They insert a subtle call to action — posting a picture of your beautifully designed card on your social media. I remember seeing a lot of people posting theirs back then so I can imagine that it definitely created some buzz for a product still in beta. This is great because, when they finally opened up to the public, there were people eager to sign up and try it out.

How many emails do you need?

There’s no hard and fast rule of the number of emails that should be included in your onboarding sequence but you should probably aim for 2–3 at the very least. The more complex your product is, the more emails you need in your onboarding sequence. The more tech-savvy your target market is, the fewer emails you need to send out during onboarding.

The point of this is not to copy and paste what your competitors are doing, it may not work in the same way for you. But when you know what actions you need the user to take within the first few weeks, you’re able to tailor your onboarding emails to guide them towards that.

Important emails to have in your onboarding sequence

  • Welcome email: Use this email to introduce yourself and the company to the user. Reiterate how your product will be beneficial to them. You can decide to talk about your mission and why you’re passionate about the problem you’re solving. If you’re feeling adventurous, this can come in the form of a letter from the CEO. This gives a personal touch and makes the user feel valued. Close out by setting some expectations for next steps and a simple call to action (maybe, follow your company on social media?)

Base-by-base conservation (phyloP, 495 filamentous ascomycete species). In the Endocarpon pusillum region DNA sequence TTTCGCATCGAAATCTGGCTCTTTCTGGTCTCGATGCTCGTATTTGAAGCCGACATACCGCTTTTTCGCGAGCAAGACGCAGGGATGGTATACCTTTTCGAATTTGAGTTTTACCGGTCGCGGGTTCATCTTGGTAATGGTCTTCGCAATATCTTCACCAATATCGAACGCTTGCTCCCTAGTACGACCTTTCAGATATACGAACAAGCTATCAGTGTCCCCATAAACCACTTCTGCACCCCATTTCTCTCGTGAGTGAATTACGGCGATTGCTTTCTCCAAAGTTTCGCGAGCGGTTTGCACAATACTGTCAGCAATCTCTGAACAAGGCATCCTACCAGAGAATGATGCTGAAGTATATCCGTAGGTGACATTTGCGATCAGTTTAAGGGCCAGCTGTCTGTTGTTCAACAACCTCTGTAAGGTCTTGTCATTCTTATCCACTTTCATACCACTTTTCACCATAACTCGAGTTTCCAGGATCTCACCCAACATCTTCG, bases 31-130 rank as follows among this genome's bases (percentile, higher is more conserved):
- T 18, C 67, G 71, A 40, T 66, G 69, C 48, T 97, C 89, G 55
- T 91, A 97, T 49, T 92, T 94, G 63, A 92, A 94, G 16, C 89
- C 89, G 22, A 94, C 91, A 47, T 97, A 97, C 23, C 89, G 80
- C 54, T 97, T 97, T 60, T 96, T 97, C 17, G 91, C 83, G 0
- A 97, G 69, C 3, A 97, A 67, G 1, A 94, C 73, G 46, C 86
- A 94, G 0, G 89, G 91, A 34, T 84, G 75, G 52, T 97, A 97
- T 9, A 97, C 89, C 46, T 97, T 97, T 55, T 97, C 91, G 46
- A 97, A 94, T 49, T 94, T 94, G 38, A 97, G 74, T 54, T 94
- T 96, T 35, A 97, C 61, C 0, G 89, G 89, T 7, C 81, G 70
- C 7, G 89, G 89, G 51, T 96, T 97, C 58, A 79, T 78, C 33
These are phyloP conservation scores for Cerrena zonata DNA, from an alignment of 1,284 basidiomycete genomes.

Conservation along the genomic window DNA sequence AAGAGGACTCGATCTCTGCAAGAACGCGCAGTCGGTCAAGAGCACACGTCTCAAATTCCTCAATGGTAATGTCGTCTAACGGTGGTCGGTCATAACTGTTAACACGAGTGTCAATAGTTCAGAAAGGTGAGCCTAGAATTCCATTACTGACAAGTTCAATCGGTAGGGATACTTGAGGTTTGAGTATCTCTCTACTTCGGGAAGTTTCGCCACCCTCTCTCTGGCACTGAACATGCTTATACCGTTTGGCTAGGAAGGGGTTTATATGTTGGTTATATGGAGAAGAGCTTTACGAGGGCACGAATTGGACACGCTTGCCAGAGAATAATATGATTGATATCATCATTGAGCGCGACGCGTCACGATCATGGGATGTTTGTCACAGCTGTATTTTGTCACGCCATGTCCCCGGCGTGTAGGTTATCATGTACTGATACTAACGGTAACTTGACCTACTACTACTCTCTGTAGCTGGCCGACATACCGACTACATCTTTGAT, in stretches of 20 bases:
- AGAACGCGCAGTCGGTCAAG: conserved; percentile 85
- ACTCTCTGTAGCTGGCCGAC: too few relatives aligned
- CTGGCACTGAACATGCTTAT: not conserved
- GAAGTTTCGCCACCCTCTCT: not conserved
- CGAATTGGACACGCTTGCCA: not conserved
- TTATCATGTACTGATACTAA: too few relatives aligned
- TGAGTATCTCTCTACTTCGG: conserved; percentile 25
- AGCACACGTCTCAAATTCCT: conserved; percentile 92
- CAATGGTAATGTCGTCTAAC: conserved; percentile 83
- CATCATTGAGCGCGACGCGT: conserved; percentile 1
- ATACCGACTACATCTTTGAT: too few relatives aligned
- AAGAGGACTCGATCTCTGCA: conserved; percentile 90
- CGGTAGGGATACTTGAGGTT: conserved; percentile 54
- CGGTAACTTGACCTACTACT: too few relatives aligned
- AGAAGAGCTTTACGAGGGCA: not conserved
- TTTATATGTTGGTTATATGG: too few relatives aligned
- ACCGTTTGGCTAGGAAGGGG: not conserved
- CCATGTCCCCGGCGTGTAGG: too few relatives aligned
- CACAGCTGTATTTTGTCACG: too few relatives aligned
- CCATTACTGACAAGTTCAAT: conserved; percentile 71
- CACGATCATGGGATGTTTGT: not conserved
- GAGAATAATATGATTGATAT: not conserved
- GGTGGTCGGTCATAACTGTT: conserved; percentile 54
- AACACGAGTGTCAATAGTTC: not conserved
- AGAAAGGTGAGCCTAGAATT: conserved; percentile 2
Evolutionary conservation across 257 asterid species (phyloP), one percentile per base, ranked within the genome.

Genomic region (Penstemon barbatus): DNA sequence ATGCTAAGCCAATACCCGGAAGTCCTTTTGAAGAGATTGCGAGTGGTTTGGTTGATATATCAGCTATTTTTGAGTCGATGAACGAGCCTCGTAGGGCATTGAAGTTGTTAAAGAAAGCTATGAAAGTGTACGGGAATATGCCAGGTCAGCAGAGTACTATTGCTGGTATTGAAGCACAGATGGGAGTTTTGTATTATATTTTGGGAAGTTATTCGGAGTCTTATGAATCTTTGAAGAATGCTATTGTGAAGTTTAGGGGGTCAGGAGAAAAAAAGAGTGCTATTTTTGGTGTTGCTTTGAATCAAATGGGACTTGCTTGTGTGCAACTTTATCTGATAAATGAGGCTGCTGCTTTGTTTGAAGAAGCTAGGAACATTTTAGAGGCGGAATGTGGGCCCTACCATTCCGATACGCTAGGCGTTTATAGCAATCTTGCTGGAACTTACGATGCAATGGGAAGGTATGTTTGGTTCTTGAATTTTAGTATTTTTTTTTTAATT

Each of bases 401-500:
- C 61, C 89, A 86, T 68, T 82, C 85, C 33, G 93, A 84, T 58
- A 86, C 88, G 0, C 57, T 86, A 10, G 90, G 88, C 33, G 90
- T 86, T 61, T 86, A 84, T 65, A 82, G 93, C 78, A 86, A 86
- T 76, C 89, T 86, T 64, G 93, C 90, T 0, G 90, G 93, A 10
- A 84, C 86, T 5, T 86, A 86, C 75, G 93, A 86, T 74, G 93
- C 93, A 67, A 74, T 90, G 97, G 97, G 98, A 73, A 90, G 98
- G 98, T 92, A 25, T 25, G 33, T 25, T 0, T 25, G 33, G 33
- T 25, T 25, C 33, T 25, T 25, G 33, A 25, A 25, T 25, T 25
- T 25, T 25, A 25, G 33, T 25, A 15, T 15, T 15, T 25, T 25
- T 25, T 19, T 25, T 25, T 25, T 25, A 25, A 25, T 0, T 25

• Features email: Use this email to introduce the user to 1 or 2 features (can be more, but don’t overwhelm them) the user should absolutely start with. Explain what the features are while also tying in the benefits because this touches on why the user should care. If you have a video demo of the feature in action, this is a good email to insert that.
  • Case-study email: Do you have customers who are successfully using your product and absolutely love it? Share their story in this email. Users will have more confidence in your solution when they see how it is working for others. Don’t just talk about how much customer x loves your product, but also explain what your product has helped that customer achieve.

What did they do right

  • I love that their messaging. It is personable and sounds like a real person.
  • Consistent & clear communication that carried the user along the whole time.

I wish they talked more about their mission and why they decided to tackle this problem. There’s an opportunity here to agitate the pain that so many have faced with the current banking solutions out there.

Note: These emails are from when they first launched last year and have possibly changed since then.

If you’re tired of being held captive by your current bank, you can use their product for free here and enjoy peace of mind.

--

--

Get the Medium app

A button that says 'Download on the App Store', and if clicked it will lead you to the iOS App store
A button that says 'Get it on, Google Play', and if clicked it will lead you to the Google Play store